Down the runway, clad in (formerly) living plant material with a monumental headpiece, Victoria (Tori) Terzakis' (BFA '08) latest installation was part of Fleurotica 2013, Chicago's Garfield Park Conservancy Fall Fundraiser. With work as a floral designer that is equal parts structure and atmosphere, the 2008 BFA grad has worked her way up in Chicago.
In a sense, it all started with her IP project in 2007-2008 when a group of her peers got together to transform what was the then-vacant Liberty Lofts shed space. Picture a cross between a train shed and a covered market — long and relatively narrow, lined with floor to ceiling windows — this building was the perfect gallery, but it had sat empty for two years.
Tori and a group of twelve other senior BFA students took on the challenge. Contacting the landlord, they secured a short term lease agreement and set to work. Raising support from sponsors, and with sweat equity from friends, faculty and family, the student crew did everything from clear out the construction debris to build their own walls. At the opening, the sculptural garments Tori and her peers (Carrie Mather and Laura Andrews) built over their senior year occupied the runway space that ran down the center.
Today, as Lead Designer for Fragrant Design in Chicago, Tori works on events of all scales from the Garfield Park Benefit to weddings, the Chicago Blackhawks Stanley Cup celebration and everything in between. (Curiously, floral design is a particularly cut-throat business.)
Starting in Special Events at the MCA after graduation, this Chicago native recognized that she loved creating environments more than being a sales person. Capitalizing on her opportunities to meet outside vendors and event designers, Tori applied to countless event design companies and worked her way up from retail flower sales to floral designer.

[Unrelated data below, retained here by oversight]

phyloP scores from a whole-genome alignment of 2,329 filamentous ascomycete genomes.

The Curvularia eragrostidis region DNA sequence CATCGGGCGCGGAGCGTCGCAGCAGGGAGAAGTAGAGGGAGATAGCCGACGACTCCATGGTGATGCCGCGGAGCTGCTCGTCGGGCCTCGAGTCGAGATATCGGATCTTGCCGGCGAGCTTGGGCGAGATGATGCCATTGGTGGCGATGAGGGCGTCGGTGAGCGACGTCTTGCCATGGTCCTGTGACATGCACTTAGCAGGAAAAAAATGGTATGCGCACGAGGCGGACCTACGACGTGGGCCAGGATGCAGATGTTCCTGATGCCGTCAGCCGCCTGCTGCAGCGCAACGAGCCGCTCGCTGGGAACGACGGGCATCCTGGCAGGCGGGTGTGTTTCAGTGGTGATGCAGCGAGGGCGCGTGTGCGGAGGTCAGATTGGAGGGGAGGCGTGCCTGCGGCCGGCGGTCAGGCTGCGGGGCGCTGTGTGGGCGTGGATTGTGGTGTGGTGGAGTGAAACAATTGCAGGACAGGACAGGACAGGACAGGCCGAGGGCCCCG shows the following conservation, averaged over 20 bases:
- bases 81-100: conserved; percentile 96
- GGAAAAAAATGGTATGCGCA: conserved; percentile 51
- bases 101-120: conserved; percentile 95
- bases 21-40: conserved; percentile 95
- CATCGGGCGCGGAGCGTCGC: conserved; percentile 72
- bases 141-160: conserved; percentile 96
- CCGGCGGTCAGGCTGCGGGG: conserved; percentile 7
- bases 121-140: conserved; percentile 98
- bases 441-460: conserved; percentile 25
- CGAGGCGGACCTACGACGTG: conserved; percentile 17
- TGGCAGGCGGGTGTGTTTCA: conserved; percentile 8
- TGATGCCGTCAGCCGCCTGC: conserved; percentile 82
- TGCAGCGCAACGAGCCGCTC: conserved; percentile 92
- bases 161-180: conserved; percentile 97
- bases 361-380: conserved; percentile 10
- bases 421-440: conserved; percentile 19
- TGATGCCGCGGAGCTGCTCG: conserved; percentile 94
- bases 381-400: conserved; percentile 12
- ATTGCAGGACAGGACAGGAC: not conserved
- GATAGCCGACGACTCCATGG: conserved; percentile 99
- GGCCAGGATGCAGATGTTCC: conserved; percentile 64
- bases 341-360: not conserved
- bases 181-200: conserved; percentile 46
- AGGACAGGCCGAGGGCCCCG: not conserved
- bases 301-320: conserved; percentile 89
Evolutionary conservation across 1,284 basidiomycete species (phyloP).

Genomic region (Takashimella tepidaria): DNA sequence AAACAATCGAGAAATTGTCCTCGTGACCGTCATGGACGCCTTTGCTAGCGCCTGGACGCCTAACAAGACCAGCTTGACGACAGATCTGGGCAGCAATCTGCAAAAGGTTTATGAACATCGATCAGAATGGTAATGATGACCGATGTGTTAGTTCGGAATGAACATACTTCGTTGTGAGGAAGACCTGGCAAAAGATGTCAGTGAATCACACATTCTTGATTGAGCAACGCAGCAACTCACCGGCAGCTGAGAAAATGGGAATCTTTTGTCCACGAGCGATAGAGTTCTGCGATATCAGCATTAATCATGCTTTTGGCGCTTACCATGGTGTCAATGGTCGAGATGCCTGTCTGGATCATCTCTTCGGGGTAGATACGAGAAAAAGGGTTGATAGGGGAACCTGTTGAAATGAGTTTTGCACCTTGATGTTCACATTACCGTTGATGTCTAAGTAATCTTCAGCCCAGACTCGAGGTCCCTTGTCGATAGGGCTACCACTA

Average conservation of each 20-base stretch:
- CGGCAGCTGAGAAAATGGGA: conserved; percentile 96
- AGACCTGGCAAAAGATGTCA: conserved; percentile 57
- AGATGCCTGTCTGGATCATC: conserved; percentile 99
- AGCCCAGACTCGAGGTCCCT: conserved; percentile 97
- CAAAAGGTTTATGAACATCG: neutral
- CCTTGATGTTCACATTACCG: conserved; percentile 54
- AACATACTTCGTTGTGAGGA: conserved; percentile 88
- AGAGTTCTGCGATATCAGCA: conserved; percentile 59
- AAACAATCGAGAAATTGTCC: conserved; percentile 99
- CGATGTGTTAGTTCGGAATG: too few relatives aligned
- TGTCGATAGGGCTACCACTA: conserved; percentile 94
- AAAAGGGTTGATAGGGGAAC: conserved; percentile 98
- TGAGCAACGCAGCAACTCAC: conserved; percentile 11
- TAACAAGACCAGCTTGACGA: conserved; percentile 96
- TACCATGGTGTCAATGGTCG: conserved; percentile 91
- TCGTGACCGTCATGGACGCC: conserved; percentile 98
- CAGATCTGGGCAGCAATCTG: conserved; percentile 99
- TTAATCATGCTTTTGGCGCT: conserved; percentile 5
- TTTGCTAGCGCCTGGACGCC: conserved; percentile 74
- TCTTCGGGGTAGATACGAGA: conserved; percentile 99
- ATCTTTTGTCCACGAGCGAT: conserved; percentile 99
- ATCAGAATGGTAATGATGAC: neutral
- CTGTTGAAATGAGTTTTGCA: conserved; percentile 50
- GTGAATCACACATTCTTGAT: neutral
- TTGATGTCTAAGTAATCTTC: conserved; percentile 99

Even with her visual and sculptural talents, Tori was starting out in a new world, filled with traditions from centuries old technical arrangements to biological processes of decay and chemical interactions among flowers. Bit by bit, Tori learned all about plants and taking care of flowers on the job (she jokes that “I think all I really knew was what I may have learned in 5th grade science class about photosynthesis.”).
The experience of creating, producing and staging that student collective show, called The Warehaus (with a nod to the building's history as well as an allusion to the Bauhaus) was Tori's most intense and rewarding life, art, friendship integration experience (before or since really, Tori added) and a great way to launch from school into the world. “Studying and working at Stamps shaped what I wanted to do and how I wanted to do it,” Tori says. “Getting involved on every level, and having the pride and ownership to do something fantastic.”
“All the intro classes really shaped my thinking and working, especially CFC and later, Dressing Up and Down with Rebekah Modrak. The courses that asked you to solve a problem conceptually with either limited materials or an open field of material were the best preparation for working in a creative field, where ultimately you are responsible for your own ideas. I learned then what constraints can do for you. Whether it is time or budget, you learn to make something happen. Not a lot of people have those skills. Because I've gone through art school, I know I can solve a problem, match a vision, and have creative confidence.”